His actual segue to ballet, though, was his bronze medal-winning piece in the Highland Games Sword Dance competition, which featured a kilt-clad Manso de Sousa and his personal bagpiper. Afterward, one of his fellow dancers suggested ballet classes.

"I was a boy, I had two legs, I was proportioned, and so they gave me a scholarship," Manso de Sousa said.

The then-13-year-old was one of a young group of dancers who trained under an older regime.

"The director was hiring all these old Russians (Ballets Russes) that nobody really wanted because everybody was doing a new generation of dance," Manso de Sousa said. "So I got to work with these incredible people."

From Oakland, Manso de Sousa moved on to New York.

"That's where I really started to get obsessed with dance," he said.

Living in a one-room apartment with short-term parental support, Manso de Sousa needed more than his obsession — he needed a job. Weeks after making the move, he was one of 200 hopefuls auditioning for a spot at the New York Met. Of those 200 dancers, only one female and two males were selected. Manso de Sousa was among them.

The Oakland teenager had found his place.

"I loved doing what I was doing," he said. "I loved the classroom, I loved being coached. I love performing — don't get me wrong, it's incredible to be onstage — but there's something about the daily challenge of work, where you go to the barre and you have a coach and you keep trying to make it perfect."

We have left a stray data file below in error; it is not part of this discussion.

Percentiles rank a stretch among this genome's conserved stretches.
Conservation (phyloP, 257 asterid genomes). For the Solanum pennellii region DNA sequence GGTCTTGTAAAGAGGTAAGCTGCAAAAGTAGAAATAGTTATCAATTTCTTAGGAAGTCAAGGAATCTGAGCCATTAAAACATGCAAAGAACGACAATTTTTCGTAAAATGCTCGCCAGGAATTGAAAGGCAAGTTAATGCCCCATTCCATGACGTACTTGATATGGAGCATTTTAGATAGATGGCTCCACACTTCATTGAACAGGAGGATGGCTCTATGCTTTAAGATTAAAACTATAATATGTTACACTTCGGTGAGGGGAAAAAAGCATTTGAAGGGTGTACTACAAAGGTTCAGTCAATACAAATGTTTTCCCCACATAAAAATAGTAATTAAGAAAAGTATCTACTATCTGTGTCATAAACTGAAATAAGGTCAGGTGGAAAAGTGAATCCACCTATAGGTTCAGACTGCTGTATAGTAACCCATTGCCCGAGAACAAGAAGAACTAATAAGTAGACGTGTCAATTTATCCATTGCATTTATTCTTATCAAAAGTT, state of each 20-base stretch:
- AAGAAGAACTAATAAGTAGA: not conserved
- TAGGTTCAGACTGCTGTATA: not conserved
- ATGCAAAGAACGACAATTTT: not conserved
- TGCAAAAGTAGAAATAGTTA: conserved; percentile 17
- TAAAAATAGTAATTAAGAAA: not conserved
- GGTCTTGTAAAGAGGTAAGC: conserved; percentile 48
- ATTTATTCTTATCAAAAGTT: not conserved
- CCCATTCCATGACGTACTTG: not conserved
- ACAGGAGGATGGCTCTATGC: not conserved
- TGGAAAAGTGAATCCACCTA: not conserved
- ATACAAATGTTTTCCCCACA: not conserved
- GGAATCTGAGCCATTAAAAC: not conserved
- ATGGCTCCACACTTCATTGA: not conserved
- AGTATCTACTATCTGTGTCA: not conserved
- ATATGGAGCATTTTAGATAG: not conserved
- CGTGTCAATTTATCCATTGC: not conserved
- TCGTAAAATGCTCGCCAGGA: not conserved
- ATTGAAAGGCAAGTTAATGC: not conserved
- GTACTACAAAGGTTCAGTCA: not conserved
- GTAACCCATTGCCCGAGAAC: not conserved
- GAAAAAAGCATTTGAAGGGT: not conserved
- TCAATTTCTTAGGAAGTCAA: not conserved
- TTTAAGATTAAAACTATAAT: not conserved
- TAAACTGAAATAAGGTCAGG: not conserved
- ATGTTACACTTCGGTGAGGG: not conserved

Hard work often can turn into something beautiful and unexpected, Manso de Sousa said.

"The fun is, you take all you've experienced and all you've worked toward, and you can let muscle memory and intuition take over and then look back and see what came out of it," he said.

As the youngest dancer at the Met, Manso de Sousa said he was fascinated by the legendary opera house and its sideline ballet company. He introduced himself to the opera singers, watched the conductors and befriended James Levine, who was music director at the time. Levine watched him from the wings as he progressed as a dancer, eventually advising him to move along if he really wanted to have a career in dance.